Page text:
Nude vs naked: What do we teach the kids?

By Mercedes Weidmer

This past summer, I worked in the education department of a museum. We organized various summer camps and activities for children of all ages, to (hopefully) instill a passion for art, if not just a good artsy time. However, my fellow interns and I came across an interesting predicament: we could were not allowed to dwell on works that contained nudity or the program could receive complaints from parents. 

As art historians, we are oblivious to the nakedness we see in art, seeing only the beauty of form, line and color. We don’t see a naked woman, but a beautiful nude. We recognize it as an important motif in art history – everyone from Titian to Degas and further has made their contribution to this age-old motif. It is easy to forget then that to an untrained eye, these figures so masterly presented before us are clothes-less, naked even. To us, sharing our passion for art naturally included works that happen to contain nudes, it seemed inevitable. To some parents though, these works were deemed inappropriate to show to young children

Now I am not placing judgment here: to each to his or her own, it is the parents’ decision alone how to raise their children. What interests me is the way these images are being perceived.  Does it really take art historical training or simply art appreciation to be able to discern the difference between nudity and naked-ness? Furthermore what are the implicative differences between ‘nude’ and ‘naked’?

To me, ‘nude’ suggests a certain sophistication attached to an artistic aura that removes it from any shame or embarrassment. A nude person is, yes, lacking clothing, but almost with a sense of dignity attached. A naked person implies a vulnerability in their lack of clothing, a shame at their naked-ness. In art (traditionally) nakedness is referred to as nude… but is this just because of the prestige tied to an artwork? Does a body painted mark a difference in the way we perceive lack of clothing?  Perhaps this also involves socio-historical questions of status. Take any painting by Titian or Veronese for example, surely these gods and goddesses in all their glory are considered nude and not naked?  How does it change when we look at nudes by Manet or Degas, whose women are notably of a lower class (prostitutes)? As we all know, Manet’s Olympia calls upon the tradition of nude, but subverts it by placing it not only in the context of a brothel but by leaving certain elements of clothing (shoes, necklaces, jewelry) that draw attention to her naked-ness.  Thus the state of being disrobed is instinctually tied to questions of class, status and sex. Prostitutes, due to their social status and profession can only be considered naked, as their lack of clothing is considered morally depraved.  Greek goddesses however, due to their status in mythology can be considered in the higher rank of nude.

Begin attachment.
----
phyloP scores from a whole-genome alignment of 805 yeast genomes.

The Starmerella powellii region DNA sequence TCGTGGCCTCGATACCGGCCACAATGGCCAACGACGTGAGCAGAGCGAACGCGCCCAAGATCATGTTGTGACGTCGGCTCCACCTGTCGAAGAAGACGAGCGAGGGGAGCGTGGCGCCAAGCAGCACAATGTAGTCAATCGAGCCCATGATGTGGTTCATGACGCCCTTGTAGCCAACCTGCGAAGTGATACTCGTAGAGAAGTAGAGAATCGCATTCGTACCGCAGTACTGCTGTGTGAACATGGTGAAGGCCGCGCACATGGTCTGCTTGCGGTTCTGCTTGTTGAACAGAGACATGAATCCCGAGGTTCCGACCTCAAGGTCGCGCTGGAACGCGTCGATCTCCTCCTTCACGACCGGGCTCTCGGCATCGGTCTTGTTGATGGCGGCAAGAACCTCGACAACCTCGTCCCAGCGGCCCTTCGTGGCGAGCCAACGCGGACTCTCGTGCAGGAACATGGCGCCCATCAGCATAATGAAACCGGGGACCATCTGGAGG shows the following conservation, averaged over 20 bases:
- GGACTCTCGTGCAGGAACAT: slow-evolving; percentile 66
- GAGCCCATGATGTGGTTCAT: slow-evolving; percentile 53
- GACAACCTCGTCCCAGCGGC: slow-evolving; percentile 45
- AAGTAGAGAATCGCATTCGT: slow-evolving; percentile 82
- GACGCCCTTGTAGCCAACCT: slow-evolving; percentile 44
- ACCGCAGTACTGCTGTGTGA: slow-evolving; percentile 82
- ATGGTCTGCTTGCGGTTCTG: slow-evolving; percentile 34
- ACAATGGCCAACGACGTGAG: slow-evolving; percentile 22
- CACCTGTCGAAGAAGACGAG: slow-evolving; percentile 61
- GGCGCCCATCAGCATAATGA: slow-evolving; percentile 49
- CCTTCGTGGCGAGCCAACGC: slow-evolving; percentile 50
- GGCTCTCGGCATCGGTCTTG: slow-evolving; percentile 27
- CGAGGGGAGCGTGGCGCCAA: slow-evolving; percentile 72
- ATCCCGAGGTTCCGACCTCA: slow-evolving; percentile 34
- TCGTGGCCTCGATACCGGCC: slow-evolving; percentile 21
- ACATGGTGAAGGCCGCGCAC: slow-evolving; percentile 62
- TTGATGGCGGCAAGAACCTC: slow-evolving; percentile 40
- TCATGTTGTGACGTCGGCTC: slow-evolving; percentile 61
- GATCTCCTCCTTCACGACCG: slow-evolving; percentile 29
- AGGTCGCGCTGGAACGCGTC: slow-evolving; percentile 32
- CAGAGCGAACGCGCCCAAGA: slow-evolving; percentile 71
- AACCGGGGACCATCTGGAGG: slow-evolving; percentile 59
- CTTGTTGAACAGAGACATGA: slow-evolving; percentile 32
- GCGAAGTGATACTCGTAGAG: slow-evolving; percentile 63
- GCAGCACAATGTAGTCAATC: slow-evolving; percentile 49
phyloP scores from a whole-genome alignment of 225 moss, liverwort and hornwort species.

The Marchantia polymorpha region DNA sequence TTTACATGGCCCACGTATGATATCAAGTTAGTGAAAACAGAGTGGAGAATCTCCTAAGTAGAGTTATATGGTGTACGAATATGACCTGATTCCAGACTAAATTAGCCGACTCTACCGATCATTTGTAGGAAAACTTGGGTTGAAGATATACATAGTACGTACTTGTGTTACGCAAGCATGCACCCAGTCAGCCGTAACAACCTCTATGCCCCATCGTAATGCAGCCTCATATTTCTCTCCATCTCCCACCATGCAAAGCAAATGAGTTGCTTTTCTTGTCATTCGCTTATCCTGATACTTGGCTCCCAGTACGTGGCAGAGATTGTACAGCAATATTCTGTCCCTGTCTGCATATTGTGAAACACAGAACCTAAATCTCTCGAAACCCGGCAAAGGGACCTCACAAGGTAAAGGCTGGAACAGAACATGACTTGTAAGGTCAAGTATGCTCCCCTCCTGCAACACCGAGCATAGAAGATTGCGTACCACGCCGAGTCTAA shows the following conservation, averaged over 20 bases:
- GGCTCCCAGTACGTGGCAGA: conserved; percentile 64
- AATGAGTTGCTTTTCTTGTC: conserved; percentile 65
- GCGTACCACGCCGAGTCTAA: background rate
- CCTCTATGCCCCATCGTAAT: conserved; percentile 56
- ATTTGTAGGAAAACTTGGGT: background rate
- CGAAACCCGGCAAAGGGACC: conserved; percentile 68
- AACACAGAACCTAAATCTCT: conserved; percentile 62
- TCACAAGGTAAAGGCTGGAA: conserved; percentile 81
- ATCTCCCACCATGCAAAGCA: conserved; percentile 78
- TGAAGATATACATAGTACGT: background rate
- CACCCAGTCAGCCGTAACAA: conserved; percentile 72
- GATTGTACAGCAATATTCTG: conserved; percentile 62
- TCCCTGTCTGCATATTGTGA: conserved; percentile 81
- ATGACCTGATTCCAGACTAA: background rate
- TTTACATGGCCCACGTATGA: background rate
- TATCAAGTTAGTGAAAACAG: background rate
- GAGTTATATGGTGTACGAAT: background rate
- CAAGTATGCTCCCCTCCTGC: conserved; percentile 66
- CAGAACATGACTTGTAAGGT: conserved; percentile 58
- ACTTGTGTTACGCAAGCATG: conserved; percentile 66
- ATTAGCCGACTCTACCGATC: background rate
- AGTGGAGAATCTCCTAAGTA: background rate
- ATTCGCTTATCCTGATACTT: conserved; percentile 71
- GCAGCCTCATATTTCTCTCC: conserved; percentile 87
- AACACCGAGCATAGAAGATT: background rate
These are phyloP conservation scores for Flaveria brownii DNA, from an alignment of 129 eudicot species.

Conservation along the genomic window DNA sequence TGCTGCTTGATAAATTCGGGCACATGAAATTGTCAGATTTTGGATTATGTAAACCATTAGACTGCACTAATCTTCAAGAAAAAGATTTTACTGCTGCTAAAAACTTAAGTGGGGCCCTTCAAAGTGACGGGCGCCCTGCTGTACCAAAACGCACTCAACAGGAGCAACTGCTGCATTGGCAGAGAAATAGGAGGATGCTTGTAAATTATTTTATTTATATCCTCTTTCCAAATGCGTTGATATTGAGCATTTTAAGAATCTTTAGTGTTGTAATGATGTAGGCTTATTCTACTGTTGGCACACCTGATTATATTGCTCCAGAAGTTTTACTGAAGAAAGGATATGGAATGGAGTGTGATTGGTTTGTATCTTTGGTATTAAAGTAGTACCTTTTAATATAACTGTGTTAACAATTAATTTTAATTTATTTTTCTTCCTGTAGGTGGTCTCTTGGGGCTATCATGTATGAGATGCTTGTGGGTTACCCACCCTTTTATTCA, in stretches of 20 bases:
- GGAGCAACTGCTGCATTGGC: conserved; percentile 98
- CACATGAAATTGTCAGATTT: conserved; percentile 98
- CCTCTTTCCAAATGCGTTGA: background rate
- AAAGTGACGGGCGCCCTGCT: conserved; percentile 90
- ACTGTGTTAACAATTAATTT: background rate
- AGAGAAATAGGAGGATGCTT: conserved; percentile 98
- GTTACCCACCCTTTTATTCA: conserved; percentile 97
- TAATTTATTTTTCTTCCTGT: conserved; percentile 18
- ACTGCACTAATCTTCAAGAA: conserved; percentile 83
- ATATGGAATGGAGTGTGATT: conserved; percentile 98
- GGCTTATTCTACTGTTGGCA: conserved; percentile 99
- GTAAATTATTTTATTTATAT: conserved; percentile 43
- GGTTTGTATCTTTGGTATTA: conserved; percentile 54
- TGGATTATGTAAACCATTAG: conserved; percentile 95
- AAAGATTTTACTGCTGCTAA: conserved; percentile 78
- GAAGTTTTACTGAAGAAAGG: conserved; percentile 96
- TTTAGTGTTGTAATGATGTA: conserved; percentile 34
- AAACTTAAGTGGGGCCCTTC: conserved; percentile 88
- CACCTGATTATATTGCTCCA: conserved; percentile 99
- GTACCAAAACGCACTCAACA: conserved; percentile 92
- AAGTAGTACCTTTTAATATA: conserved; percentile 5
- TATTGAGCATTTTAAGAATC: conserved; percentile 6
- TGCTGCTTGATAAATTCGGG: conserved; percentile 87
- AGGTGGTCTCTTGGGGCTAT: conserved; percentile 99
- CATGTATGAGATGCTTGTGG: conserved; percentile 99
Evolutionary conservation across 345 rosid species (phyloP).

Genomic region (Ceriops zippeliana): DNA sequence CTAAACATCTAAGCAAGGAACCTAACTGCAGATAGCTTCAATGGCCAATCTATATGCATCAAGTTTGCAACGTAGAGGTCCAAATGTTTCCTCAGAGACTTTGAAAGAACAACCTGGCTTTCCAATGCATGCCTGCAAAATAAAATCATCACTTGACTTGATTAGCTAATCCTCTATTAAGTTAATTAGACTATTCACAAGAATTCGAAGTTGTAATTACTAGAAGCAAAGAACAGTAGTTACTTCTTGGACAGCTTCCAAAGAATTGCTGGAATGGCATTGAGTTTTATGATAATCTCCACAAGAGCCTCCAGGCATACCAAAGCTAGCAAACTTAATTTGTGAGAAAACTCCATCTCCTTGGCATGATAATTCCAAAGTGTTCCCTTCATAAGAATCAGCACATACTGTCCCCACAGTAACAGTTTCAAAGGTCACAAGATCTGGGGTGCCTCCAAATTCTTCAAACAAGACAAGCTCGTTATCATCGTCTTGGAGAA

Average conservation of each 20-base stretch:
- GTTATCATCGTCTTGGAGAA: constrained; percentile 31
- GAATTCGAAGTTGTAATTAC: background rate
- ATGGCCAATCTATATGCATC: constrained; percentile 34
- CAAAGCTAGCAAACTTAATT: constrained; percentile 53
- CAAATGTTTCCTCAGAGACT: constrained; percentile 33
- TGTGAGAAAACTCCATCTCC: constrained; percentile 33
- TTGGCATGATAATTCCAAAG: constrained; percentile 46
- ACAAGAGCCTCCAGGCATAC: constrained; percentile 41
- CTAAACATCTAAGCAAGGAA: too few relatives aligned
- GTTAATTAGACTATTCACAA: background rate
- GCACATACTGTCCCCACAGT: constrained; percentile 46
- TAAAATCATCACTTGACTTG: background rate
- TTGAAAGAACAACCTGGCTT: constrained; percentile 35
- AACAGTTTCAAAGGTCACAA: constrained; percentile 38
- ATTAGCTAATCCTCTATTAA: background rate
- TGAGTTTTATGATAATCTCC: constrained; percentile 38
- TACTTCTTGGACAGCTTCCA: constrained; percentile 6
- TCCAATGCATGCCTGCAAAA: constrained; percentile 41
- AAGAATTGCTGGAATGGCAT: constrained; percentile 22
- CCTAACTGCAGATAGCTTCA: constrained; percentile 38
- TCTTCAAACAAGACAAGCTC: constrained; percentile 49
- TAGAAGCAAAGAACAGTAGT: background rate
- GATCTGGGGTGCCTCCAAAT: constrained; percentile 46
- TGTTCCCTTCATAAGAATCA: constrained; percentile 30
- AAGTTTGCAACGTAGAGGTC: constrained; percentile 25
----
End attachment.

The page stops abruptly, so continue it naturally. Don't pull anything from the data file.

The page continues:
So what is it that makes these works unacceptable to show to young children? Their sheer lack of clothing or the moral implications of such a state? Surely a naked body is a naked body… or is the context in which these bodies presented to us everything?  If two paintings sit side-by-side, one with a naked woman in a state of ‘moral depravity’, and the other in a more elegant state, which naked body is more scandalous?  Isn’t it important to instil in our children a notion of the beauty in artistic nudity, even nudity in general? It is our birthday suit after all, as natural as it gets. Do we really live in a society that is propagating shame in the natural? 

HASTA